Over the past 60 years, U.S. oil production has seen its ups and downs. From the decline that began in 1970 through the fracking boom of the 2000s, U.S. presidents have overseen a wide range of oil production changes.
As I have explained previously, a president often benefits from the actions of his predecessor. For example, President Carter benefitted from President Nixon’s decision to approve the Alaska Pipeline, and Presidents Obama and Trump benefitted from the pro-fracking regulations of the President George W. Bush administration.
Thus, this article shouldn’t be seen as crediting particular presidents for the oil production that took place while they were in office. Generally, those trends were set into motion years earlier.
With that in mind, below I present the change in oil production during each presidential term since 1960. For presidents that served two terms, I broke it into two parts. Nixon’s term consists of about 5.5 years, and due to Nixon’s resignation Gerald Ford’s term was about 2.5 years.
Here are the terms I considered in the graphic:
- John Fitzgerald Kennedy (JFK): 1961 – 1963
- Lyndon Baines Johnson (LBJ): 1963 – 1969
- Richard Milhouse Nixon (RMN): 1969 – 1974
- Gerald Rudolph Ford (GRF): 1974 – 1977
- Jimmy Carter (JC): 1977 – 1981
- Ronald Wilson Reagan (RWR): 1981 – 1989
- George Herbert Walker Bush (GHWB): 1989 – 1993
- William Jefferson Clinton (WJC): 1993 – 2001
- George Walker Bush (GWB): 2001 – 2009
- Barack Hussein Obama (BHO): 2009 – 2017
- Donald Trump (DT) 2017 – 2021
The following graphic shows the change in U.S. oil production in million barrels per day (BPD) since JFK’s inauguration. I used the average production rate during each term, and then compared to the average of the next president’s term. JFK’s production numbers are compared to President Dwight D. Eisenhower’s (which are not shown).
The source for this data is the Energy Information Administration, and the crude oil numbers do not include lease condensate (which has also surged since 2005). A second term is denoted by “2” (e.g., “LBJ2”).
Until 1970, U.S. oil production was on the rise. During Richard Nixon’s second term, oil production began to fall. The largest share of the decline — more than 1 million BPD — happened during President Ford’s abbreviated term.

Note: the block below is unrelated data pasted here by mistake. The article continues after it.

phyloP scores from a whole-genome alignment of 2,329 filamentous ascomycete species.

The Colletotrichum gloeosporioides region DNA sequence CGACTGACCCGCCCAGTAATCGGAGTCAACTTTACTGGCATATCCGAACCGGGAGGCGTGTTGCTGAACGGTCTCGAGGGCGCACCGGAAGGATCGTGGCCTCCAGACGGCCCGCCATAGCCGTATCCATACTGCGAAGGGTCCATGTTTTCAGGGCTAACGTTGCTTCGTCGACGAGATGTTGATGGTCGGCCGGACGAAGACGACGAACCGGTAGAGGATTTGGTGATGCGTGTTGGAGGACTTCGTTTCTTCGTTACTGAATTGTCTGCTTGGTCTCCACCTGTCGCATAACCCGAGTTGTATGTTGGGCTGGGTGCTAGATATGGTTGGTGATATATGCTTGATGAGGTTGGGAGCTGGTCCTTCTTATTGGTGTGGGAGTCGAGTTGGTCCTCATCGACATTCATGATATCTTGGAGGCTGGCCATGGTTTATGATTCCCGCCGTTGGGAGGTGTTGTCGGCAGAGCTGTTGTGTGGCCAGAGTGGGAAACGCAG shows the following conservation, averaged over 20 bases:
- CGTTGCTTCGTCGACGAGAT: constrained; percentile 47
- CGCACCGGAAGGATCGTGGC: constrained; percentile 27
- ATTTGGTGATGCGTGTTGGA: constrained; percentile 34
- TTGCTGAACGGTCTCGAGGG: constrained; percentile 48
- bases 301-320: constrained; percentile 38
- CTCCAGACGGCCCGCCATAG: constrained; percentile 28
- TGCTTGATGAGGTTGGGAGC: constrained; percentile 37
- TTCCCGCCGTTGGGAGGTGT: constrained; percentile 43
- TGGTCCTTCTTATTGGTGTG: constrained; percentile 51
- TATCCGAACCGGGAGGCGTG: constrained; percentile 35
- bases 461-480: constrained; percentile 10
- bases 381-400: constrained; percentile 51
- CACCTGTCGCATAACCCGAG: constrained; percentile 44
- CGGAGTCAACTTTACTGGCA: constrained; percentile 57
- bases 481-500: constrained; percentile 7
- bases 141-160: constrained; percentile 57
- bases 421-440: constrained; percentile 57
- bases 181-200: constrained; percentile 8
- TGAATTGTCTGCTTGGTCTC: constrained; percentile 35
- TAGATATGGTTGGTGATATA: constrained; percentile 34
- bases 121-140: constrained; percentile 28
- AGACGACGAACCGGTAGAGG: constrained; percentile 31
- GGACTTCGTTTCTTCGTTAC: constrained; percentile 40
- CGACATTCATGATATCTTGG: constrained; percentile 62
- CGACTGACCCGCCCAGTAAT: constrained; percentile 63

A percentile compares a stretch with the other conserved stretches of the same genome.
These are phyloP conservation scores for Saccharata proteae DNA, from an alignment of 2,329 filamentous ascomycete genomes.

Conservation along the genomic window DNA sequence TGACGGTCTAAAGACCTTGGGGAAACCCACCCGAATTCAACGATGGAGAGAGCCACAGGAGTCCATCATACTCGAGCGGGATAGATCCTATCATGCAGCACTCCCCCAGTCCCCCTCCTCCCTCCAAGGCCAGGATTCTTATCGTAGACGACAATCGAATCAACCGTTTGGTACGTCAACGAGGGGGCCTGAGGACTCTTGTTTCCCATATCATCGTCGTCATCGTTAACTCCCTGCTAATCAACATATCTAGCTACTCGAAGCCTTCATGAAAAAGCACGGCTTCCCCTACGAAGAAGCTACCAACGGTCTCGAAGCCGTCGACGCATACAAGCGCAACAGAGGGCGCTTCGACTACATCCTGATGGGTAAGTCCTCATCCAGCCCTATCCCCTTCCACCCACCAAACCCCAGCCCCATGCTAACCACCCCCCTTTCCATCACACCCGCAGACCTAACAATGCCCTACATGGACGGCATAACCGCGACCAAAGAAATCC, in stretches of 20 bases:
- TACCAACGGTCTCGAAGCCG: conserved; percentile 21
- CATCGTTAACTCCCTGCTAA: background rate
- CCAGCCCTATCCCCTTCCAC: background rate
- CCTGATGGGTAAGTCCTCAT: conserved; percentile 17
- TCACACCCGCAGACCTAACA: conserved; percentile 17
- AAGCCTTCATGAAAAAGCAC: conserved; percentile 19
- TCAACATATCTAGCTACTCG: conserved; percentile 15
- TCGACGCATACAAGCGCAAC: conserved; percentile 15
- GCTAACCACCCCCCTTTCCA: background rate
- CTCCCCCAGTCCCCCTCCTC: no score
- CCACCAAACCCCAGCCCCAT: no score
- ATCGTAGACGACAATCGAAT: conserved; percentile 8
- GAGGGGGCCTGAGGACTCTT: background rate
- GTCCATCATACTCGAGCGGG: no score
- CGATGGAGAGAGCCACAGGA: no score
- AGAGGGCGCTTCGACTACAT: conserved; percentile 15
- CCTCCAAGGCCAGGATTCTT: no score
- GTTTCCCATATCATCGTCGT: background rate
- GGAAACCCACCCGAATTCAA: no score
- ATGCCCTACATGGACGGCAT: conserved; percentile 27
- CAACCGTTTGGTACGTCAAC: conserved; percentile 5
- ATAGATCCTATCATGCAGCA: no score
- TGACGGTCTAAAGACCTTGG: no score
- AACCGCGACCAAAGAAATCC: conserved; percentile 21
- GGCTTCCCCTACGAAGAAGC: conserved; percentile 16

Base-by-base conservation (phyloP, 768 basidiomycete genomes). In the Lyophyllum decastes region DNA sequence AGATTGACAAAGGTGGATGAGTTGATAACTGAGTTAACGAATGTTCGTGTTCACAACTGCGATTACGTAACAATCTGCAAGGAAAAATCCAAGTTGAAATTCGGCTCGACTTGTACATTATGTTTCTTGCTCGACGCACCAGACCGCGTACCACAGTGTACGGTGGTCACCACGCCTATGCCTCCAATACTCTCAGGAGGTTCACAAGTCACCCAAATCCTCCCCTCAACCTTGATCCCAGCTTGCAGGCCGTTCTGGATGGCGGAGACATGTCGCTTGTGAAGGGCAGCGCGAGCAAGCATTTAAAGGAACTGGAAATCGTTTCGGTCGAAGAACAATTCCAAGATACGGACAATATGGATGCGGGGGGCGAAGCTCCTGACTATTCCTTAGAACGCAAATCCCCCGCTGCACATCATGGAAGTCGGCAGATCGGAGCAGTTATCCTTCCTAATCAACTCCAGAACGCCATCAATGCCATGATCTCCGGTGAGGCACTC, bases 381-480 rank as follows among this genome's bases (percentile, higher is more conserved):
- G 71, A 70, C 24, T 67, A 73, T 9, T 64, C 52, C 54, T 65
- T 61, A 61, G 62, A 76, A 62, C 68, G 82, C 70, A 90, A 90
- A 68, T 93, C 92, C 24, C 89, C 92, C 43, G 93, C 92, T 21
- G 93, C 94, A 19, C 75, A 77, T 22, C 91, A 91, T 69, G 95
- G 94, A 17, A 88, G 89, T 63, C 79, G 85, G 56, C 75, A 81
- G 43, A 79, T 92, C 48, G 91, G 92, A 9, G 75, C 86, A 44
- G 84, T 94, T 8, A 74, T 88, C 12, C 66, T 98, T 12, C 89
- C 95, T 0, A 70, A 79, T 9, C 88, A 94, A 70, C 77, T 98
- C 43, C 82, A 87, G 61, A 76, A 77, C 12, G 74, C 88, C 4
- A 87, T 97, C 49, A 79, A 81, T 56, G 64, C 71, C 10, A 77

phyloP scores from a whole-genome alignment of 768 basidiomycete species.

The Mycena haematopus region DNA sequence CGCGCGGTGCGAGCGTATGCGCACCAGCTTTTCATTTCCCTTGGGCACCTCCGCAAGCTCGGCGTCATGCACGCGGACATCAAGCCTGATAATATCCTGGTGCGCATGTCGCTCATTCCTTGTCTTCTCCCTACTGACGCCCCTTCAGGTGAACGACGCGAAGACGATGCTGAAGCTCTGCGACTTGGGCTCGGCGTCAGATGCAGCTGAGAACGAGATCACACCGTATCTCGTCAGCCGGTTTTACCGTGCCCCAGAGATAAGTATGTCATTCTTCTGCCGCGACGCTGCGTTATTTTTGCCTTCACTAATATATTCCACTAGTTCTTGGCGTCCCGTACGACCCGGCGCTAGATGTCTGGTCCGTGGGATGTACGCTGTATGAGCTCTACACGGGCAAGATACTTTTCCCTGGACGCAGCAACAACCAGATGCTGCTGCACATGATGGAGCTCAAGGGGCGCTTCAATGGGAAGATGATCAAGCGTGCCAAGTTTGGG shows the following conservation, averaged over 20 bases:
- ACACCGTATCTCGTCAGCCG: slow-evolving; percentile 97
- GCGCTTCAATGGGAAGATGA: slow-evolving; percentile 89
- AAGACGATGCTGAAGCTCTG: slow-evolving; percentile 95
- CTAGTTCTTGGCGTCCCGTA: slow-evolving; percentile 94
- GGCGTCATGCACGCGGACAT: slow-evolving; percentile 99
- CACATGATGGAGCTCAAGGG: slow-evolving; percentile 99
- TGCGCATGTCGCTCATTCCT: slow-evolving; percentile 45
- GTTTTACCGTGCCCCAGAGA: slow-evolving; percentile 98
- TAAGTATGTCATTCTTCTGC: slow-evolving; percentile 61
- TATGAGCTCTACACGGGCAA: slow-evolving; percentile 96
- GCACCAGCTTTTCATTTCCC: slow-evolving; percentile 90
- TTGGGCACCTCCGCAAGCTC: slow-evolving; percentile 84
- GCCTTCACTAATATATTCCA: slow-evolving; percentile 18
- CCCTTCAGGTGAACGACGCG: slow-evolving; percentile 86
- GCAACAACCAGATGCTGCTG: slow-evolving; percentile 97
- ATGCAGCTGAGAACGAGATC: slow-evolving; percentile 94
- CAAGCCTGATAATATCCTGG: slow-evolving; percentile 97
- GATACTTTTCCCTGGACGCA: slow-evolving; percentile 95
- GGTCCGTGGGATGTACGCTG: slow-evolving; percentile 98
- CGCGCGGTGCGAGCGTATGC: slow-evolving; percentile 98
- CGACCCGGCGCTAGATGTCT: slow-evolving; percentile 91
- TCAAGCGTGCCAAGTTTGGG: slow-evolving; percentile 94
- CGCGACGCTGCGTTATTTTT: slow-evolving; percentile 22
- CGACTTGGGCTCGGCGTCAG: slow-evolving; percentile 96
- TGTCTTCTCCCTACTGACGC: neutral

But then production rose during the Carter Administration, primarily because of President Nixon’s decision to expedite the Alaska Pipeline. That surge couldn’t arrest the decline for long, and following some brief gains that extended in President Reagan’s first term, the U.S. began a long — and many believed terminal — production decline.
Six consecutive presidential terms experienced production declines — with another decline of over 1 million BPD seen during George H.W. Bush’s term — but that changed during President Obama’s first term. Then, in Obama’s second term the U.S. saw the fastest surge of oil production in U.S. history. It was also the largest oil production growth seen during any presidential term in history.
The production gains during President Trump’s term would have rivaled those in Obama’s second term if not for the Covid-19 pandemic that crashed the oil markets.
However, if you look at the entire history of U.S. oil production, President Trump did preside over the highest oil production in U.S. history.
But the reason for the surge that started during Obama’s first term was the fracking boom that started while President Bush was in office. The Bush Administration passed many laws to spur the fracking industry, but the production gains wouldn’t arrive until he was out of office. Hence, President Obama and then President Trump would preside over those gains.
That is the way it goes with oil production. The president getting the credit or blame is usually at the mercy of policies and decisions that were made years earlier. President Bush certainly helped the fracking boom along, and without that boom it is unlikely that President Obama and President Trump would have seen those huge production gains.
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